After every shooting incident and act of public violence, we tend to circle around the same questions: "Who was he? What was her motivation?"
In trying to untangle the mystery, what we're really asking is if anyone saw this coming. We wonder whether she was bullied at school or passed over for promotions, or whether he was seeking revenge or battling mental illness.
But in the rush to get answers, we don't often glean much insight. How many times have you heard a post-tragedy TV interview with a friend or neighbor describing the perpetrator as a person who seemed normal or kind of kept to himself? So, we collectively shake our heads, sigh and try to move on. Until the next incident, when we do it all over again.
In the last few weeks in Washington, D.C. alone, a woman, reportedly suffering from post-partum depression with psychosis, led Capitol Police on a high-speed chase that ended in her being shot to death, and a man who thought he was being controlled by electromagnetic waves went on a shooting rampage at Washington Navy Yard and killed 12 people. Amid these stories, along with jury preparations in the trial of Aurora, Colo. theater shooter James Holmes and the approaching anniversary of the Newtown massacre when a 20-year-old shot 20 children at Sandy Hook Elementary School, U.S. News revisited the routine questions around these crises. And here's what we learned: We don't know the answers because we're not asking the right questions.
Most Americans aren't trained in threat detection, nor is it a simple science. You can't exactly predict a massacre. You can, however, spot the signs of someone in mental distress and alert someone to help prevent another tragedy.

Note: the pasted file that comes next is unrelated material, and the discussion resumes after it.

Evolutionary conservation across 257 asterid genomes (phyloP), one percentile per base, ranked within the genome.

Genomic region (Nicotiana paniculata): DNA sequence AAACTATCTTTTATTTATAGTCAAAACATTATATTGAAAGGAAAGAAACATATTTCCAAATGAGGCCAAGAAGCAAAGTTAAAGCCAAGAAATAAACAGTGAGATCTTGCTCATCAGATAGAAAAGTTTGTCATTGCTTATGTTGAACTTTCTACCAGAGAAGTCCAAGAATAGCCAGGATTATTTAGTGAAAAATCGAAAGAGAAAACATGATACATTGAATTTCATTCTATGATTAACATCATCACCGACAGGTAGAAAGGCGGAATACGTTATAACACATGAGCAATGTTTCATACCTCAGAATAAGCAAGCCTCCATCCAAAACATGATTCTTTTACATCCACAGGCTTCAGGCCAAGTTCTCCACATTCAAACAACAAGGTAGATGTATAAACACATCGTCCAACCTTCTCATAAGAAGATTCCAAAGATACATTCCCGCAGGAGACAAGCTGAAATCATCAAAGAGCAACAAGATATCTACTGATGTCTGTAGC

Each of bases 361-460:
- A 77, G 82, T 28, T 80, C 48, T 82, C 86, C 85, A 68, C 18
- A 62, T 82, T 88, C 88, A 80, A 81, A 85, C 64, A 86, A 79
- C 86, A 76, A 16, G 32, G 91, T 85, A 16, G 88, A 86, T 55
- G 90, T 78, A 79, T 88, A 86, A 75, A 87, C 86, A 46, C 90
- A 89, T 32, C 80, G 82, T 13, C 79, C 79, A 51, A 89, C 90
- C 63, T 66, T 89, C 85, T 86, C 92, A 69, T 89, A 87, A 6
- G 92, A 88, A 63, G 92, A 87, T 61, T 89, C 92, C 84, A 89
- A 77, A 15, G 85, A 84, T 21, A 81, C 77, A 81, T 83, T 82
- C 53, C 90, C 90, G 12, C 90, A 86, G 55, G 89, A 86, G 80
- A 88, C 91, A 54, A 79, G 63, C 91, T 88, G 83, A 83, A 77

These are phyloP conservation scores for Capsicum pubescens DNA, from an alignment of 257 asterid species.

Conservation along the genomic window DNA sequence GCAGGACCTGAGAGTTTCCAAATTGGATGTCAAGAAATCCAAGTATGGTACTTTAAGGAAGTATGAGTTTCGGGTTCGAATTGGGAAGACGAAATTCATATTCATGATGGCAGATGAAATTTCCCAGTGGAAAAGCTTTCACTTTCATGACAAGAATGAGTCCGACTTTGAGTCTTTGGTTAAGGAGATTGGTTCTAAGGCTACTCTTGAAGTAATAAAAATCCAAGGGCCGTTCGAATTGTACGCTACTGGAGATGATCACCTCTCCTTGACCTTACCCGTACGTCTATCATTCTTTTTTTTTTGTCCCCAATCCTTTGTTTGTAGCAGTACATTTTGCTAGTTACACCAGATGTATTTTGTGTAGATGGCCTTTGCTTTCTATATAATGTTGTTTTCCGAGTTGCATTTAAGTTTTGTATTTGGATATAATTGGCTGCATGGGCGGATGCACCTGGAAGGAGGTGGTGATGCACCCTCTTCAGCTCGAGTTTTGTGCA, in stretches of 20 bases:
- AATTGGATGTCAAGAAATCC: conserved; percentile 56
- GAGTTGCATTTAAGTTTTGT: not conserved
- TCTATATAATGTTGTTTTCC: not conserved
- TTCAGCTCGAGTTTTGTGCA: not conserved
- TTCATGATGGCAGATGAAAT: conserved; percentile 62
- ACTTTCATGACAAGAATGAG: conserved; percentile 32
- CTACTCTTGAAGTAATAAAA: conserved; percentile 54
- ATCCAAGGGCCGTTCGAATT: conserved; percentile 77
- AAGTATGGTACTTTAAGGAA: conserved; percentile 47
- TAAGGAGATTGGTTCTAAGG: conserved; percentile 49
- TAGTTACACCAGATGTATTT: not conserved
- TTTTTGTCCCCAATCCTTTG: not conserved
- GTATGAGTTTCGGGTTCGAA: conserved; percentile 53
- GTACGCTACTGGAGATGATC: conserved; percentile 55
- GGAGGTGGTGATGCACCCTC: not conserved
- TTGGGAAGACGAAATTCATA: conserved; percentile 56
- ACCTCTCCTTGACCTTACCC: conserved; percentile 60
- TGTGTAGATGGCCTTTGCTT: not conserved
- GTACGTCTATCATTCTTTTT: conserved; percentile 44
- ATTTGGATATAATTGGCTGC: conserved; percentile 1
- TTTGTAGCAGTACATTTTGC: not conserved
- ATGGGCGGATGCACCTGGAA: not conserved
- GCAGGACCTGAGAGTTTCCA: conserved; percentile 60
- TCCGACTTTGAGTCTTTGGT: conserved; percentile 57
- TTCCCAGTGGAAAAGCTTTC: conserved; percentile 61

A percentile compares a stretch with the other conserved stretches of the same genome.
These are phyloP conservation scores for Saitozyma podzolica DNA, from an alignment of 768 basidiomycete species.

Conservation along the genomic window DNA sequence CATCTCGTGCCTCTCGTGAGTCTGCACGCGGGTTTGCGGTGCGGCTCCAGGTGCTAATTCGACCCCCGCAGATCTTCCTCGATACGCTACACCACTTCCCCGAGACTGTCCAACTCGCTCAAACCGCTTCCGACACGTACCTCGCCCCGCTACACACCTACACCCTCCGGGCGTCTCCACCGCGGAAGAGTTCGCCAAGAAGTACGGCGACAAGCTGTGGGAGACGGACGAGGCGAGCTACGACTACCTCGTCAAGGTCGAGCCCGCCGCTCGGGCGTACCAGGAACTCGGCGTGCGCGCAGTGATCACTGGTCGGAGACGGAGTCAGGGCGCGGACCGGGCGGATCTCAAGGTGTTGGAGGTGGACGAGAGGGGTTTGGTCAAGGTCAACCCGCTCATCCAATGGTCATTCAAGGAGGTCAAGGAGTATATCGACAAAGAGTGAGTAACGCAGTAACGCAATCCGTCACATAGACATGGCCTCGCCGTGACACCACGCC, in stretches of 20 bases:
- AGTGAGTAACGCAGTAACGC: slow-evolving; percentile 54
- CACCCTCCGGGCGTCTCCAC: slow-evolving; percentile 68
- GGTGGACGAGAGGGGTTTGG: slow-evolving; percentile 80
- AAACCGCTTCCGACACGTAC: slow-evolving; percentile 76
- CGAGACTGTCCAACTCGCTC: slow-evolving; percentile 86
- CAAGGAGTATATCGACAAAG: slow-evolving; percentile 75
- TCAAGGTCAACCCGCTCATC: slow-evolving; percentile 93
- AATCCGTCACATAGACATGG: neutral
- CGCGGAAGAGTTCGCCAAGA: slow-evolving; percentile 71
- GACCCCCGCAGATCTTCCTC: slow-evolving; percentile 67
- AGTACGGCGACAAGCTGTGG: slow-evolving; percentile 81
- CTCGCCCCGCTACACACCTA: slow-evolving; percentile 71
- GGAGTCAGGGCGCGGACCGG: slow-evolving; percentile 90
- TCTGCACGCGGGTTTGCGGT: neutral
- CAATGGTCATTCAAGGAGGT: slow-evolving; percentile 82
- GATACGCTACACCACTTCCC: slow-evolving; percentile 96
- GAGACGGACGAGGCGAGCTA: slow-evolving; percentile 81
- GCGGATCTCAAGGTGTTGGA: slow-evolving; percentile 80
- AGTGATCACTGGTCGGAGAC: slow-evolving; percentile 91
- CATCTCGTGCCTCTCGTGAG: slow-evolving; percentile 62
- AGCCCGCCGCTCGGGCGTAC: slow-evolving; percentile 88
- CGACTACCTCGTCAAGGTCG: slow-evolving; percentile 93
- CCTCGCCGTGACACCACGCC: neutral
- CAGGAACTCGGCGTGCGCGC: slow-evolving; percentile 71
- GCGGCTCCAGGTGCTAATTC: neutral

For starters, if you see something, say something. Remember that slogan? It was first used in a New York City crime-fighting campaign and later by the federal government in its effort to stop terrorism – but the same mindset should apply to spotting disturbing behavior, says Marisa Randazzo, former chief psychologist for the U.S. Secret Service and managing partner with an Alexandria, Va. firm that provides guidance and training in threat assessment and management. Nearly all of the school shooters of the last decade had "seriously troubled or alarmed" one adult, and three-quarters of them alarmed three or four adults, says Randazzo, who authored a guide on campus safety in the wake of the Virginia Tech shooting.
Recent cases have also exemplified the role of mental illness in motivating perpetrators of violence. Jared Loughner, whose 2011 Tucson shooting wounded former Arizona Congresswoman Gabrielle Giffords and killed six others, reportedly frightened classmates with his outbursts in school and had been diagnosed with schizophrenia. Miriam Carey, who took her 1-year old daughter on a drive that turned into a high-speed chase on Capitol Hill, had delusions President Barack Obama was communicating with her.
"People with serious mental illnesses have a higher rate of violent behavior than the general population and yet, at the same time, their mental illness accounts for only a small percentage of violence in the United States," says Paul Appelbaum, past president of the American Psychiatric Association and professor of psychiatry at Columbia University. He cites the classic examples of bar fights, brought on by anger and aggravated by alcohol, and notes that those at the greatest risk for violence – young men, 20-somethings and those suffering setbacks, – casts too wide a net to identify prospective criminals. While only a small percentage of mentally ill people act out in violence, "a disproportionate amount of the mass violence that occurs seems to be linked to mental illness," he says.